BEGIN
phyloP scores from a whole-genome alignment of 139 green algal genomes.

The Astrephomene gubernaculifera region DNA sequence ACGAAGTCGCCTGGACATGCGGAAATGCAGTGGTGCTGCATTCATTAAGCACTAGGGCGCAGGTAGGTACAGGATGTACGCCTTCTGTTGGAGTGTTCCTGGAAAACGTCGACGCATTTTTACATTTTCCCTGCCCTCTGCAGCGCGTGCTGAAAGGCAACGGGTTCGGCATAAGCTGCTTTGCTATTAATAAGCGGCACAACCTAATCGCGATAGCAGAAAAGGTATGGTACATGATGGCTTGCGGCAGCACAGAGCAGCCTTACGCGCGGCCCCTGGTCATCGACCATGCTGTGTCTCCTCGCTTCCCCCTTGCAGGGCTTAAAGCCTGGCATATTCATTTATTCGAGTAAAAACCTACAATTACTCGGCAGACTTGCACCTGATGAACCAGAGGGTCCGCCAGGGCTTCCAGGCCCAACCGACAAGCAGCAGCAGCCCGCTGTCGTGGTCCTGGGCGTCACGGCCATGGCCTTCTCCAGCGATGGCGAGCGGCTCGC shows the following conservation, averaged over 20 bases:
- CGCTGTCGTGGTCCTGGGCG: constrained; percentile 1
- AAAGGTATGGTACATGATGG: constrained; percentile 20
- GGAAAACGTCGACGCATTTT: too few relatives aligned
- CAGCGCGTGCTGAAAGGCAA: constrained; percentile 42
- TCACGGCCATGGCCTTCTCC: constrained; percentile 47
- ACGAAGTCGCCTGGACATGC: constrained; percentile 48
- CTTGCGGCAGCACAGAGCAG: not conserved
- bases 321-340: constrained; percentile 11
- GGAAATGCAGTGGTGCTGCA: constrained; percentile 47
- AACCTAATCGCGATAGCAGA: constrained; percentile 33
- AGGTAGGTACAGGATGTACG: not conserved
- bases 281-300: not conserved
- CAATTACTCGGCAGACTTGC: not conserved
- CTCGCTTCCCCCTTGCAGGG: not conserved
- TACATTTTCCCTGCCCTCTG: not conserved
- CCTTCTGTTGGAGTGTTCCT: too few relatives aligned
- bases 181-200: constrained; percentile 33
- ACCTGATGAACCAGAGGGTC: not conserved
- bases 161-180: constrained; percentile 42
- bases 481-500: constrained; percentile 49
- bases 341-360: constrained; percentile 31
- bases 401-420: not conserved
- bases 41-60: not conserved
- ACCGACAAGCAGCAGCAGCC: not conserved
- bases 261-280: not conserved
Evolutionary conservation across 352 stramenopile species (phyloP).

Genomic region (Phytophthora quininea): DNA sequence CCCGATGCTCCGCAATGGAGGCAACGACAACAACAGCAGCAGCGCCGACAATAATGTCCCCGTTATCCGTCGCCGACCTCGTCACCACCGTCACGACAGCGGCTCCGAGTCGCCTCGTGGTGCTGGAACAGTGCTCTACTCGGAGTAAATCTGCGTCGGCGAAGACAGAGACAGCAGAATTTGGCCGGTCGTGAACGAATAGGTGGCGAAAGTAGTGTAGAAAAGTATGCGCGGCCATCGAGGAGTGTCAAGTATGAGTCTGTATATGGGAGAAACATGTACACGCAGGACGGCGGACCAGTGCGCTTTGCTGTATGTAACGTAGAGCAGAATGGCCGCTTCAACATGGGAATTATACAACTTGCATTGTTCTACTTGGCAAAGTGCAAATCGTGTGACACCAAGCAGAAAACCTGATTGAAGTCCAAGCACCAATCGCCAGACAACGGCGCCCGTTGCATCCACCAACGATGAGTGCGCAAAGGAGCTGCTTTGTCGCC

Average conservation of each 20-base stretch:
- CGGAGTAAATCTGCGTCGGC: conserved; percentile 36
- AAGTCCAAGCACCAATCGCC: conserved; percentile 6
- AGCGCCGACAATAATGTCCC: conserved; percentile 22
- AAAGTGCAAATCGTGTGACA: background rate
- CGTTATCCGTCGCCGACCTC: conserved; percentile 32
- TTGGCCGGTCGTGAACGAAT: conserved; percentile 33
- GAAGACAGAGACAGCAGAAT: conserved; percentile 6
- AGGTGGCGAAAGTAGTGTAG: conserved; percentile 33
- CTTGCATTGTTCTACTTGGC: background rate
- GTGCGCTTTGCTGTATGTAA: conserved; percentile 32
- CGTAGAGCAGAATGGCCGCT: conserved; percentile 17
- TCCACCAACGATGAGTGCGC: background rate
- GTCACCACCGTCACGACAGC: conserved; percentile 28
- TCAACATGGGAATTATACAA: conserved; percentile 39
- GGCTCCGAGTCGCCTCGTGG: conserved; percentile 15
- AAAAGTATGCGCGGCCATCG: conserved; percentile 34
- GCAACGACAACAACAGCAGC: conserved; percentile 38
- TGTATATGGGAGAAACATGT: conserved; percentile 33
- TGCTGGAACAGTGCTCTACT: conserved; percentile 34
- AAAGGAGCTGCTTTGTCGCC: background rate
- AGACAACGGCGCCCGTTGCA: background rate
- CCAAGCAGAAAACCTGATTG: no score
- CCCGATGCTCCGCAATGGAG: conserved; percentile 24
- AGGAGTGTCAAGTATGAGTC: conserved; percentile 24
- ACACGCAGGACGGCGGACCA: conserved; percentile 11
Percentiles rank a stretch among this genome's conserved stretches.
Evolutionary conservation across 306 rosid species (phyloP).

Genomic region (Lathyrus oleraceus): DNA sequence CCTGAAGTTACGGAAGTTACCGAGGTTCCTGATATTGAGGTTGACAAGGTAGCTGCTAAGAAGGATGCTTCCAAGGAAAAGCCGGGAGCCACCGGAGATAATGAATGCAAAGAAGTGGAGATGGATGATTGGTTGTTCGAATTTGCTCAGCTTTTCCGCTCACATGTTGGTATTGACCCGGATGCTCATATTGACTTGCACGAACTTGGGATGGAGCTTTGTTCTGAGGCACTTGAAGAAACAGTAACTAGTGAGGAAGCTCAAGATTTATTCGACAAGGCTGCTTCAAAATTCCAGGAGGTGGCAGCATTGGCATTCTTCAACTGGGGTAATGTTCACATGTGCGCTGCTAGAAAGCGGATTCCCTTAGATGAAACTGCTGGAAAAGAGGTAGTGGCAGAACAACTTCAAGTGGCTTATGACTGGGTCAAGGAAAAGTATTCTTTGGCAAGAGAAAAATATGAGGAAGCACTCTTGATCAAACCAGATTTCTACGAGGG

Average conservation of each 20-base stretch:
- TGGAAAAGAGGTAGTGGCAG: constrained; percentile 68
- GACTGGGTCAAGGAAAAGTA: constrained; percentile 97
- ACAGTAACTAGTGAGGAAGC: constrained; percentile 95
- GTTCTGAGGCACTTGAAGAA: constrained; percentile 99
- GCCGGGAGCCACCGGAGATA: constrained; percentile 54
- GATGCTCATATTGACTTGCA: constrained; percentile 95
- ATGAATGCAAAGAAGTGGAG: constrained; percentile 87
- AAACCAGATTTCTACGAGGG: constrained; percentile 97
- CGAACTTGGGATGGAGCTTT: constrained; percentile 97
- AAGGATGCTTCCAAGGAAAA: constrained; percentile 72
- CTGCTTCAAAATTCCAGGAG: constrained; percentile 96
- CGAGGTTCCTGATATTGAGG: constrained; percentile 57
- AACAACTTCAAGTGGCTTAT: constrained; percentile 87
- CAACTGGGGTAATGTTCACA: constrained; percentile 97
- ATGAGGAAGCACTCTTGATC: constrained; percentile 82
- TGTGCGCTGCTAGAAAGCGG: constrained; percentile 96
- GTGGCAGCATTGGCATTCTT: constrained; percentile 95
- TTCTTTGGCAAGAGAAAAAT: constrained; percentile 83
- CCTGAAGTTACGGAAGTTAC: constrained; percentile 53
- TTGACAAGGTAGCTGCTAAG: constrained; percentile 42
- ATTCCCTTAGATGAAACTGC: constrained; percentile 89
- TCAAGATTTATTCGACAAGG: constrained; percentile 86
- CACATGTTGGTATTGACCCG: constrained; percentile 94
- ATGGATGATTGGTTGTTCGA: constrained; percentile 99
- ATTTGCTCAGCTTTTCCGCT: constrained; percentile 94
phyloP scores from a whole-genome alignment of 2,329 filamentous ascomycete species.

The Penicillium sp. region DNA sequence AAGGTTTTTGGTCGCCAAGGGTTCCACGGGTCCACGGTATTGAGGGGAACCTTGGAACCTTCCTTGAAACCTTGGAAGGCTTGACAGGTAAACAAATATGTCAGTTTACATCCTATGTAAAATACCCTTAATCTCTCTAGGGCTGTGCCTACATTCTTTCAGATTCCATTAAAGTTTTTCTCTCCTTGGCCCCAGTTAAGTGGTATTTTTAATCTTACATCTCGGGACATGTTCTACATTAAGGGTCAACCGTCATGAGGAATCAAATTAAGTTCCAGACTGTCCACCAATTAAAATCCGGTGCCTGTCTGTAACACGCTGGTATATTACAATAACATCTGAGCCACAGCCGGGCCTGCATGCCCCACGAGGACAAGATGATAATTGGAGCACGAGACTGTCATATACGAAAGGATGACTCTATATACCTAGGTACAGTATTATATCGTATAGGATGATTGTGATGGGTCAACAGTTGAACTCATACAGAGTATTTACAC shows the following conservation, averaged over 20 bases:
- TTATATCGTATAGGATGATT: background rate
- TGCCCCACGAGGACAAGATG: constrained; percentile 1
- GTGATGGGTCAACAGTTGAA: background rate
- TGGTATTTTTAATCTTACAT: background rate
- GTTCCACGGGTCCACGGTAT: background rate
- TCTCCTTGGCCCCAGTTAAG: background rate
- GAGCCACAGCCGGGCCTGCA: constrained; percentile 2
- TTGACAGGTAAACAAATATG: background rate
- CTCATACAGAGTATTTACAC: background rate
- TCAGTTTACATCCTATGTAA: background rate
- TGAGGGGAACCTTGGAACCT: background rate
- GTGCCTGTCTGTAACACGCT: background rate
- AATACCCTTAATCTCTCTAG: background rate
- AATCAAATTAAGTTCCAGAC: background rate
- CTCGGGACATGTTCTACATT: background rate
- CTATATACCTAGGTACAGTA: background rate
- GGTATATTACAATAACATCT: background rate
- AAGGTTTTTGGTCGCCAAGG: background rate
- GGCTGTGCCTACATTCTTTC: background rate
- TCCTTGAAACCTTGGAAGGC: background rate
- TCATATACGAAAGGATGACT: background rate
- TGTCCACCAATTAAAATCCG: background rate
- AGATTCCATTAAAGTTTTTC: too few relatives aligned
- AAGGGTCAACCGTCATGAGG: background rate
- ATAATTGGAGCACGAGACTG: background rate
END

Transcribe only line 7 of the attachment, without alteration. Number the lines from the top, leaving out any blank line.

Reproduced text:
- TCACGGCCATGGCCTTCTCC: constrained; percentile 47